Mark A. Matienzo's Notes

Shorter-form content, like social media posts, links, etc. They are distinguished from longer-form posts.

🔖Arbella Bet-Shlimon, "Preservation or Plunder? The ISIS Files and a History of Heritage Removal in Iraq":

Kirk H. Sowell, a consultant who publishes the risk newsletter Inside Iraqi Politics (for which Al-Tamimi is a contributor), initiated an exchange with me in response to a defense of the NYT’s Iraqi critics that I had written on Twitter. He opened with a tweet reading, “Point me to the Iraqi newspaper which does in-depth investigative journalism & I’ll happily read it.” Puzzled by the relevance of this comment to a statement about the ethics of removing archives for private ownership, I asked Sowell, “Just to be clear: your take is that Iraqis should stay quiet about their archives being taken to the U.S. because they don’t yet have the means to establish a [NYT]-caliber paper?” He responded, “Absolutely.” (Callimachi herself “liked” this last tweet.)

🔖Lukas Koster and Saskia Woutersen-Windhouwer, "FAIR Principles for Library, Archive and Museum Collections: A proposal for standards for reusable collections":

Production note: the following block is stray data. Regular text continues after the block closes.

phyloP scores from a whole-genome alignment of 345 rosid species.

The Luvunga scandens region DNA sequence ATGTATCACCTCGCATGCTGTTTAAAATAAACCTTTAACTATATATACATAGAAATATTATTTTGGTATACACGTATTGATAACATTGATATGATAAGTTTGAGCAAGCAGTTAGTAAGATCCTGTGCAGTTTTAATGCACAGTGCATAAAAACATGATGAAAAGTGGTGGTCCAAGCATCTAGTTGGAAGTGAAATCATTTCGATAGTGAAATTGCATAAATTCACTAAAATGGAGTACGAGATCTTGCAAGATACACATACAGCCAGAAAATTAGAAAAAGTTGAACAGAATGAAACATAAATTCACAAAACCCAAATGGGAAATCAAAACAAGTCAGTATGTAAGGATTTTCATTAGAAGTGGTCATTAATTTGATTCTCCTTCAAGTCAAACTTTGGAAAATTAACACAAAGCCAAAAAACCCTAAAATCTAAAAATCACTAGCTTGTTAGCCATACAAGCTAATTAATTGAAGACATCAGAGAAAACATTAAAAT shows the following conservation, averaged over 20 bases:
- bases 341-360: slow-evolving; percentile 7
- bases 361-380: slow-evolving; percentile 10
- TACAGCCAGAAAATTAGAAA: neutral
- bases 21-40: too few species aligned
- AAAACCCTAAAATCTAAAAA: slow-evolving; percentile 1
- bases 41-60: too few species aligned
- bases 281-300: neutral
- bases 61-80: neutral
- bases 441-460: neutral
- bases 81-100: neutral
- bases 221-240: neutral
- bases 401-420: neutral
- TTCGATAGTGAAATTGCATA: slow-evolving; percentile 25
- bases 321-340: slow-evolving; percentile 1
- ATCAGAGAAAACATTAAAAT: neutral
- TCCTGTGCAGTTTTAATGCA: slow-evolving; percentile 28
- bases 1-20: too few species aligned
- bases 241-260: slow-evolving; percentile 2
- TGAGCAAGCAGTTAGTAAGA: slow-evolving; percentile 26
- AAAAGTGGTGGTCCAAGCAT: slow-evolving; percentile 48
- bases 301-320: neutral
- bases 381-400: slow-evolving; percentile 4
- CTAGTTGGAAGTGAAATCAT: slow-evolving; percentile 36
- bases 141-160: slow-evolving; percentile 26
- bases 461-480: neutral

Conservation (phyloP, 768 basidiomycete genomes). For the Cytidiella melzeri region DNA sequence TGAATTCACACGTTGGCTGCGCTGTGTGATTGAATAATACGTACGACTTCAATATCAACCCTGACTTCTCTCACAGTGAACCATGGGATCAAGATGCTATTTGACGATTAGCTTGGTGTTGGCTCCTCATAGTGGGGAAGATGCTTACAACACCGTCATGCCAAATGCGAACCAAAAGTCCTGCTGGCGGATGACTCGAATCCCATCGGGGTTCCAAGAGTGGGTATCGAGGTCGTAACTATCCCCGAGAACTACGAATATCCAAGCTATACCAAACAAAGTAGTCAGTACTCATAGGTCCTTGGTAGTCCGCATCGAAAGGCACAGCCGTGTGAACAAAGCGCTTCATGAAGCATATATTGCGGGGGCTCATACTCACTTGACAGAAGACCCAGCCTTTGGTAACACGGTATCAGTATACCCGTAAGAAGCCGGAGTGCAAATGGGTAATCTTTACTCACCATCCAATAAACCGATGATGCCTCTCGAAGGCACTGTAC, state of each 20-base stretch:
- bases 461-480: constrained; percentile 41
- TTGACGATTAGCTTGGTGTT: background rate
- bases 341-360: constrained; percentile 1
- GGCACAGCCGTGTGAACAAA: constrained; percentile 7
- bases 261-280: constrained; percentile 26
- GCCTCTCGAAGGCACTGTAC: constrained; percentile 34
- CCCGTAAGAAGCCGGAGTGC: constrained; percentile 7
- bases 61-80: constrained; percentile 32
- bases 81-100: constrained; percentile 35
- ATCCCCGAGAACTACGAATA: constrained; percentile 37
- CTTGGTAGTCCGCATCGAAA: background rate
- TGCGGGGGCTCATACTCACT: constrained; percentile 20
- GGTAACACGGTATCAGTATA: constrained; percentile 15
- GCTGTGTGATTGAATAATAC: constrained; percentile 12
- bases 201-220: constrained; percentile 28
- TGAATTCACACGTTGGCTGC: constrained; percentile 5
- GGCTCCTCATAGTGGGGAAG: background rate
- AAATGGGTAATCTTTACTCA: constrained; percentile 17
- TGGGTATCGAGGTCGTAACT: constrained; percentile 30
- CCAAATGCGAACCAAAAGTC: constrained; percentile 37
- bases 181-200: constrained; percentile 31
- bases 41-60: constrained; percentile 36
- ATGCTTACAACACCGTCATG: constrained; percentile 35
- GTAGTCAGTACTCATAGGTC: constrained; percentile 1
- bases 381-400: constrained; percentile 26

We deem it necessary for collections to be FAIR. When collections do not meet the FAIR criteria, these collections will be harder to use by teachers, researchers and enterprises. Collections that will not be FAIR will run the risk of being out of the picture, as will in the long term their institution. The objective of this article is to provide a compact, and practical list of guidelines for achieving reusability of LAM collections that can be fairly easily applied by LAM institutions according to their own roadmaps and resources

🔖Karen Gregory - DATA AND MAGICK: ALEATORY TECHNOLOGIES:

While it is true that cards “speak” through the symbols or signs that they carry, we can also look to what cards can “do” or what can be “done with” cards, and we can see that a card is not entirely meaningless outside of a semiotic context. Cards, most basically, can be flipped. They can also be used, as Ian Hacking (1988) has shown, as agents of randomization, and simple playing cards were not only employed in the history of the search for telepathy, but cards as an “organizational system” (Hayles 2005, Chun 2005) played an important role in the history of computing, making possible serial functions and memory.

🔖Peter Molnar - The internet that took over the Internet:

The Internet is still present, but it’s shrinking. Content people really care about, customised looking homepages, carefully curated photo galleries are all diminishing. It would be fantastic to return to a world of personal websites, but that needs the love and work that used to be put into them, just like 20 years ago. At this point in time, most people don’t seem to relate to their online content. It’s expendable. We need to make them care about it, and simpler tooling, on it’s own, will not help with the lack of emotional connection.